|Title||A Drug-Induced Hybrid Electrospun Poly-Capro-Lactone: Cell-Derived Extracellular Matrix Scaffold for Liver Tissue Engineering.|
|Publication Type||Journal Article|
|Year of Publication||2017|
|Authors||Grant R, Hay DC, Callanan A|
|Journal||Tissue Eng Part A|
|Date Published||2017 Jul|
Liver transplant is the only treatment option for patients with end-stage liver failure, however, there are too few donor livers available for transplant. Whole organ tissue engineering presents a potential solution to the problem of rapidly escalating donor liver shortages worldwide. A major challenge for liver tissue engineers is the creation of a hepatocyte microenvironment; a niche in which liver cells can survive and function optimally. While polymers and decellularized tissues pose an attractive option for scaffold manufacturing, neither alone has thus far proved sufficient. This study exploited cell's native extracellular matrix (ECM) producing capabilities using two different histone deacetylase inhibitors, and combined these with the customizability and reproducibility of electrospun polymer scaffolds to produce a "best of both worlds" niche microenvironment for hepatocytes. The resulting hybrid poly-capro-lactone (PCL)-ECM scaffolds were validated using HepG2 hepatocytes. The hybrid PCL-ECM scaffolds maintained hepatocyte growth and function, as evidenced by metabolic activity and DNA quantitation. Mechanical testing revealed little significant difference between scaffolds, indicating that cells were responding to a biochemical and topographical profile rather than mechanical changes. Immunohistochemistry showed that the biochemical profile of the drug-derived and nondrug-derived ECMs differed in ratio of Collagen I, Laminin, and Fibronectin. Furthermore, the hybrid PCL-ECM scaffolds influence the gene expression profile of the HepG2s drastically; with expression of Albumin, Cytochrome P450 Family 1 Subfamily A Polypeptide 1, Cytochrome P450 Family 1 Subfamily A Polypeptide 2, Cytochrome P450 Family 3 Subfamily A Polypeptide 4, Fibronectin, Collagen I, and Collagen IV undergoing significant changes. Our results demonstrate that drug-induced hybrid PCL-ECM scaffolds provide a viable, translatable platform for creating a niche microenvironment for hepatocytes, supporting in vivo phenotype and function. These scaffolds offer great potential for tissue engineering and regenerative medicine strategies for whole organ tissue engineering.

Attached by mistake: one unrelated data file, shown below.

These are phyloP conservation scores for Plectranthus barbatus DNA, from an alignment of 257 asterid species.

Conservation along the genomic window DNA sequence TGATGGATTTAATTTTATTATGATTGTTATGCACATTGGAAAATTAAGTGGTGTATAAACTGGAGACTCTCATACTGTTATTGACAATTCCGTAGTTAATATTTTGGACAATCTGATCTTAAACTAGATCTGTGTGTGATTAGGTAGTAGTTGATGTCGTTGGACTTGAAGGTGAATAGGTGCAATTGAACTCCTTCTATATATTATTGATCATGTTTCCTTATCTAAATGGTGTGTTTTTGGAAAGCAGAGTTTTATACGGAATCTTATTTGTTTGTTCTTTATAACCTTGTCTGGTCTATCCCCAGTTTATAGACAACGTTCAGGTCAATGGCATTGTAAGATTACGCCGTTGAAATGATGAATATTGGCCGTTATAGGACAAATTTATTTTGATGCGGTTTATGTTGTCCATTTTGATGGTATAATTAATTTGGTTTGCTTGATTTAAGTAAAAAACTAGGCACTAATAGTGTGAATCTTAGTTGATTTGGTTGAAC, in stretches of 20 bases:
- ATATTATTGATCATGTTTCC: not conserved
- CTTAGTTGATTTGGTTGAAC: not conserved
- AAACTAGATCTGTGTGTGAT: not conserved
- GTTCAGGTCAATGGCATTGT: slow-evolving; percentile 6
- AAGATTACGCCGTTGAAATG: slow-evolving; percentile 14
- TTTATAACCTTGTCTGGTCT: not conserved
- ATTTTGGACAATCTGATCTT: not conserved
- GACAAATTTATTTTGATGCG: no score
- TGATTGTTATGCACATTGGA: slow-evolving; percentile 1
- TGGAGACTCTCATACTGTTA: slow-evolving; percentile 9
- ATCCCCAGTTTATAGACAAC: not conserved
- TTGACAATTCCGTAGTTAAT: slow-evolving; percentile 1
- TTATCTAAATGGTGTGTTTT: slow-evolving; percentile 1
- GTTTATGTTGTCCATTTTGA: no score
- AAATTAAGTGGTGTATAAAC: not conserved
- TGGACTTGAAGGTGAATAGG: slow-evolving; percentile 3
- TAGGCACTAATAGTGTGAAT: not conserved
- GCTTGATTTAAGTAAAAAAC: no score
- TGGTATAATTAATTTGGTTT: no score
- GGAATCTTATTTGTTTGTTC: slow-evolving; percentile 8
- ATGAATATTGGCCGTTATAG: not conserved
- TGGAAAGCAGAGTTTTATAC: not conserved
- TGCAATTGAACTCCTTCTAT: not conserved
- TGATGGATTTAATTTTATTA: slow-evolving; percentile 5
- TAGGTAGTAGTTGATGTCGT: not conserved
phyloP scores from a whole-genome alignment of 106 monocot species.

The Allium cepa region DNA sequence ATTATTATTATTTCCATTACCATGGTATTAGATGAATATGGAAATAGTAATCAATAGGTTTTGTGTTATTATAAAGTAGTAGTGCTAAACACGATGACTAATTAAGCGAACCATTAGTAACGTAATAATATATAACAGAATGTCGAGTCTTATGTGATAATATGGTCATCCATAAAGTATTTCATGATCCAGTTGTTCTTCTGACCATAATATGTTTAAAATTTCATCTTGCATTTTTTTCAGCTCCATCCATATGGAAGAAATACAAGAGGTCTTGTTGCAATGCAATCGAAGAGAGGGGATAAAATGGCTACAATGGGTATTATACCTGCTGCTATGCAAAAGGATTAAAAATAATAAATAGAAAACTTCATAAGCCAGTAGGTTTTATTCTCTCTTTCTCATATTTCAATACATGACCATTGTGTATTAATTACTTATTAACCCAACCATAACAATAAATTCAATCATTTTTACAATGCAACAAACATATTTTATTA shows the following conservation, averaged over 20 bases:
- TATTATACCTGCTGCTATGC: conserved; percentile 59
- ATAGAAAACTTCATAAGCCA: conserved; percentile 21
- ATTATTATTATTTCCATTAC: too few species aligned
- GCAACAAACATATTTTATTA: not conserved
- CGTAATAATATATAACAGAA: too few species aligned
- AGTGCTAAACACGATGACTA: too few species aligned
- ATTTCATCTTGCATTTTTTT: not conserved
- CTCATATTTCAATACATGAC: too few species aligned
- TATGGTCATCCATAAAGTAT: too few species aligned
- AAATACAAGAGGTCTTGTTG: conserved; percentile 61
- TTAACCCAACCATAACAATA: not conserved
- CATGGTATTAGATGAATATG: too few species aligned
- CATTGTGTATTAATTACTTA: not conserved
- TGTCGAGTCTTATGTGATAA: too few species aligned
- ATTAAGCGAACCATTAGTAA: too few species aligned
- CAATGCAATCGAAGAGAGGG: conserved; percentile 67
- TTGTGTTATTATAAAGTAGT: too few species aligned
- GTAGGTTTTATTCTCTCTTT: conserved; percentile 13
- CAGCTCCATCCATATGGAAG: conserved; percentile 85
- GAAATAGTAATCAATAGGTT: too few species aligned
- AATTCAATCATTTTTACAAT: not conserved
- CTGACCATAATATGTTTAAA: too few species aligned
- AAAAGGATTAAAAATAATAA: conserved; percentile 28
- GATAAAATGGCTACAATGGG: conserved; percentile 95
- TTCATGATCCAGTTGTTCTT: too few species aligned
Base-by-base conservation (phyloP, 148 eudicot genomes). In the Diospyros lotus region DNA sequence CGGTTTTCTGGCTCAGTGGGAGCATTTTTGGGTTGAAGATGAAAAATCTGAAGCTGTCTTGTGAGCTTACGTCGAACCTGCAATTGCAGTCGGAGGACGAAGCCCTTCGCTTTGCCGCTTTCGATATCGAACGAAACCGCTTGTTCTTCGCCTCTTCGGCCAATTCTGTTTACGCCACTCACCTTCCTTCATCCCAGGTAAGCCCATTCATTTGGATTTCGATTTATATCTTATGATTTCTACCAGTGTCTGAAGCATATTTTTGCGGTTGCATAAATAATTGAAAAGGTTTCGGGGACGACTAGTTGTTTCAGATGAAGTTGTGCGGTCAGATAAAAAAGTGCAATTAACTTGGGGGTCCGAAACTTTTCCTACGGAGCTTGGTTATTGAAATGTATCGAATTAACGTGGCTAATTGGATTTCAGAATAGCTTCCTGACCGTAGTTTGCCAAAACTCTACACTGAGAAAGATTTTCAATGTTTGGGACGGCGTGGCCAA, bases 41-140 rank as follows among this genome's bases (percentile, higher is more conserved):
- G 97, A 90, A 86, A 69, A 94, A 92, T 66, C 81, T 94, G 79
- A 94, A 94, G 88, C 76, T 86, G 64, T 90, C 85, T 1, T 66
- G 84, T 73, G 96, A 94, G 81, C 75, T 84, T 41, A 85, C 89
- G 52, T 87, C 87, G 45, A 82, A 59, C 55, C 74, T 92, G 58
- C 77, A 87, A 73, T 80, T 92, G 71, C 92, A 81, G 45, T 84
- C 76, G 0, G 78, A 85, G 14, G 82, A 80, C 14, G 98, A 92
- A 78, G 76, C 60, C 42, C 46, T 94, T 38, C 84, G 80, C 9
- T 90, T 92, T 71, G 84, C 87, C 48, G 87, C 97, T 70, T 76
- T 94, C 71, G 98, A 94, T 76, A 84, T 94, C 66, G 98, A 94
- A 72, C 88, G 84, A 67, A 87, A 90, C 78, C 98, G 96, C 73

|Alternate Journal||Tissue Eng Part A|